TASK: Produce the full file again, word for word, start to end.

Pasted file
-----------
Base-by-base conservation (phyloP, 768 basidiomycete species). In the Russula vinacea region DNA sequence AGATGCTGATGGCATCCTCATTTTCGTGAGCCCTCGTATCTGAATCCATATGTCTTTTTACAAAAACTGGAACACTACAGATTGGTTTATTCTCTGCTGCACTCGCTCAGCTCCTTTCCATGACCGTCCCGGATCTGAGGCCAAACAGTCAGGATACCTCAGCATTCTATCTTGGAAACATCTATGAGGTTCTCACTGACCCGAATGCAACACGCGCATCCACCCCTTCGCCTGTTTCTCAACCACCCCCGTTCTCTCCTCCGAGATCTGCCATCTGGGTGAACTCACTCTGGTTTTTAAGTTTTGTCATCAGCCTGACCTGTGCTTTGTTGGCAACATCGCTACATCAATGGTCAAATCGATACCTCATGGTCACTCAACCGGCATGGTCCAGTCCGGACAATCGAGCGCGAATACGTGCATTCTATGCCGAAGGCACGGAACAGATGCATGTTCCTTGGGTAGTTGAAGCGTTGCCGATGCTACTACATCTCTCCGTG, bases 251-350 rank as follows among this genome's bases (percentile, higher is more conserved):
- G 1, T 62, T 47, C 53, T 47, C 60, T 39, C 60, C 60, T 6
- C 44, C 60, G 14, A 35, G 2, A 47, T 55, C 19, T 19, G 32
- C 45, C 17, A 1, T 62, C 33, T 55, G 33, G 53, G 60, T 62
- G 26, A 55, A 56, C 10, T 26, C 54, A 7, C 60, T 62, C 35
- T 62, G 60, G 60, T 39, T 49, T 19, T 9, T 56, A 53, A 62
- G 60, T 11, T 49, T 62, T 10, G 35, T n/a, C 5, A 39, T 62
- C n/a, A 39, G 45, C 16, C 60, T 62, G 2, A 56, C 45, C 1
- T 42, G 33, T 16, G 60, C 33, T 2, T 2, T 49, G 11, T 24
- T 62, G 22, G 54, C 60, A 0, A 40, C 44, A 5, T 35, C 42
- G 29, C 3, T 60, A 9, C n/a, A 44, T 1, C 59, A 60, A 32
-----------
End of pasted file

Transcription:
Base-by-base conservation (phyloP, 768 basidiomycete species). In the Russula vinacea region DNA sequence AGATGCTGATGGCATCCTCATTTTCGTGAGCCCTCGTATCTGAATCCATATGTCTTTTTACAAAAACTGGAACACTACAGATTGGTTTATTCTCTGCTGCACTCGCTCAGCTCCTTTCCATGACCGTCCCGGATCTGAGGCCAAACAGTCAGGATACCTCAGCATTCTATCTTGGAAACATCTATGAGGTTCTCACTGACCCGAATGCAACACGCGCATCCACCCCTTCGCCTGTTTCTCAACCACCCCCGTTCTCTCCTCCGAGATCTGCCATCTGGGTGAACTCACTCTGGTTTTTAAGTTTTGTCATCAGCCTGACCTGTGCTTTGTTGGCAACATCGCTACATCAATGGTCAAATCGATACCTCATGGTCACTCAACCGGCATGGTCCAGTCCGGACAATCGAGCGCGAATACGTGCATTCTATGCCGAAGGCACGGAACAGATGCATGTTCCTTGGGTAGTTGAAGCGTTGCCGATGCTACTACATCTCTCCGTG, bases 251-350 rank as follows among this genome's bases (percentile, higher is more conserved):
- G 1, T 62, T 47, C 53, T 47, C 60, T 39, C 60, C 60, T 6
- C 44, C 60, G 14, A 35, G 2, A 47, T 55, C 19, T 19, G 32
- C 45, C 17, A 1, T 62, C 33, T 55, G 33, G 53, G 60, T 62
- G 26, A 55, A 56, C 10, T 26, C 54, A 7, C 60, T 62, C 35
- T 62, G 60, G 60, T 39, T 49, T 19, T 9, T 56, A 53, A 62
- G 60, T 11, T 49, T 62, T 10, G 35, T n/a, C 5, A 39, T 62
- C n/a, A 39, G 45, C 16, C 60, T 62, G 2, A 56, C 45, C 1
- T 42, G 33, T 16, G 60, C 33, T 2, T 2, T 49, G 11, T 24
- T 62, G 22, G 54, C 60, A 0, A 40, C 44, A 5, T 35, C 42
- G 29, C 3, T 60, A 9, C n/a, A 44, T 1, C 59, A 60, A 32